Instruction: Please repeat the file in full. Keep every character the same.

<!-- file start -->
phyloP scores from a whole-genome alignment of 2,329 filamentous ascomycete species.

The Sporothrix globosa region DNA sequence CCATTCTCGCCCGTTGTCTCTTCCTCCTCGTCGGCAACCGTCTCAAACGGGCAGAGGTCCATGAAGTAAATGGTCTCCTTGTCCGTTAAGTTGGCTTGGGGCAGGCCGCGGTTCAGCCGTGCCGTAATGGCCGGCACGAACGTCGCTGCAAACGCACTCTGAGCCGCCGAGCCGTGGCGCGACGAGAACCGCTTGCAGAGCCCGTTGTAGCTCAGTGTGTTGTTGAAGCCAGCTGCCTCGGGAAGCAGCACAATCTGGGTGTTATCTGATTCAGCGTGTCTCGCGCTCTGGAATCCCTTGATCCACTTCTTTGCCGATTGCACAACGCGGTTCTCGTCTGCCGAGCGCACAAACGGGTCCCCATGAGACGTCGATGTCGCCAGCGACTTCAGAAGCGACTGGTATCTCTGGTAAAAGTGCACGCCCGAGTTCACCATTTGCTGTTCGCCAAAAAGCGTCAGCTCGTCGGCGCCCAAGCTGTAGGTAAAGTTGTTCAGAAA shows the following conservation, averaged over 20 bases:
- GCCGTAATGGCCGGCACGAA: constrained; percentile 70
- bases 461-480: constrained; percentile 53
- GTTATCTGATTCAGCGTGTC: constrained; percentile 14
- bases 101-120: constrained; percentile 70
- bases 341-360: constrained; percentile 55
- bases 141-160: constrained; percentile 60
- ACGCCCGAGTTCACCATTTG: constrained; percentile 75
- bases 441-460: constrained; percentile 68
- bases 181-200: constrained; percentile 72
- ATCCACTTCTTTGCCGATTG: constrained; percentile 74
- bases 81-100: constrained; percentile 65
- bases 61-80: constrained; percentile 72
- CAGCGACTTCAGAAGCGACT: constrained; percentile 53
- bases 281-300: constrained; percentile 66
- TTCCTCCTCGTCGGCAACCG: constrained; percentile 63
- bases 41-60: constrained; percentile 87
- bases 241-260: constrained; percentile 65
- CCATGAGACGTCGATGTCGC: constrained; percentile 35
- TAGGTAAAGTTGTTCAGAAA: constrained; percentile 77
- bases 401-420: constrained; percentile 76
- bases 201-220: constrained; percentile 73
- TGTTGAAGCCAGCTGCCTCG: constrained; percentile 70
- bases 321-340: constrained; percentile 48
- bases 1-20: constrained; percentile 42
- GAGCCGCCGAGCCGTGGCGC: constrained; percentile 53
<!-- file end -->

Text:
phyloP scores from a whole-genome alignment of 2,329 filamentous ascomycete species.

The Sporothrix globosa region DNA sequence CCATTCTCGCCCGTTGTCTCTTCCTCCTCGTCGGCAACCGTCTCAAACGGGCAGAGGTCCATGAAGTAAATGGTCTCCTTGTCCGTTAAGTTGGCTTGGGGCAGGCCGCGGTTCAGCCGTGCCGTAATGGCCGGCACGAACGTCGCTGCAAACGCACTCTGAGCCGCCGAGCCGTGGCGCGACGAGAACCGCTTGCAGAGCCCGTTGTAGCTCAGTGTGTTGTTGAAGCCAGCTGCCTCGGGAAGCAGCACAATCTGGGTGTTATCTGATTCAGCGTGTCTCGCGCTCTGGAATCCCTTGATCCACTTCTTTGCCGATTGCACAACGCGGTTCTCGTCTGCCGAGCGCACAAACGGGTCCCCATGAGACGTCGATGTCGCCAGCGACTTCAGAAGCGACTGGTATCTCTGGTAAAAGTGCACGCCCGAGTTCACCATTTGCTGTTCGCCAAAAAGCGTCAGCTCGTCGGCGCCCAAGCTGTAGGTAAAGTTGTTCAGAAA shows the following conservation, averaged over 20 bases:
- GCCGTAATGGCCGGCACGAA: constrained; percentile 70
- bases 461-480: constrained; percentile 53
- GTTATCTGATTCAGCGTGTC: constrained; percentile 14
- bases 101-120: constrained; percentile 70
- bases 341-360: constrained; percentile 55
- bases 141-160: constrained; percentile 60
- ACGCCCGAGTTCACCATTTG: constrained; percentile 75
- bases 441-460: constrained; percentile 68
- bases 181-200: constrained; percentile 72
- ATCCACTTCTTTGCCGATTG: constrained; percentile 74
- bases 81-100: constrained; percentile 65
- bases 61-80: constrained; percentile 72
- CAGCGACTTCAGAAGCGACT: constrained; percentile 53
- bases 281-300: constrained; percentile 66
- TTCCTCCTCGTCGGCAACCG: constrained; percentile 63
- bases 41-60: constrained; percentile 87
- bases 241-260: constrained; percentile 65
- CCATGAGACGTCGATGTCGC: constrained; percentile 35
- TAGGTAAAGTTGTTCAGAAA: constrained; percentile 77
- bases 401-420: constrained; percentile 76
- bases 201-220: constrained; percentile 73
- TGTTGAAGCCAGCTGCCTCG: constrained; percentile 70
- bases 321-340: constrained; percentile 48
- bases 1-20: constrained; percentile 42
- GAGCCGCCGAGCCGTGGCGC: constrained; percentile 53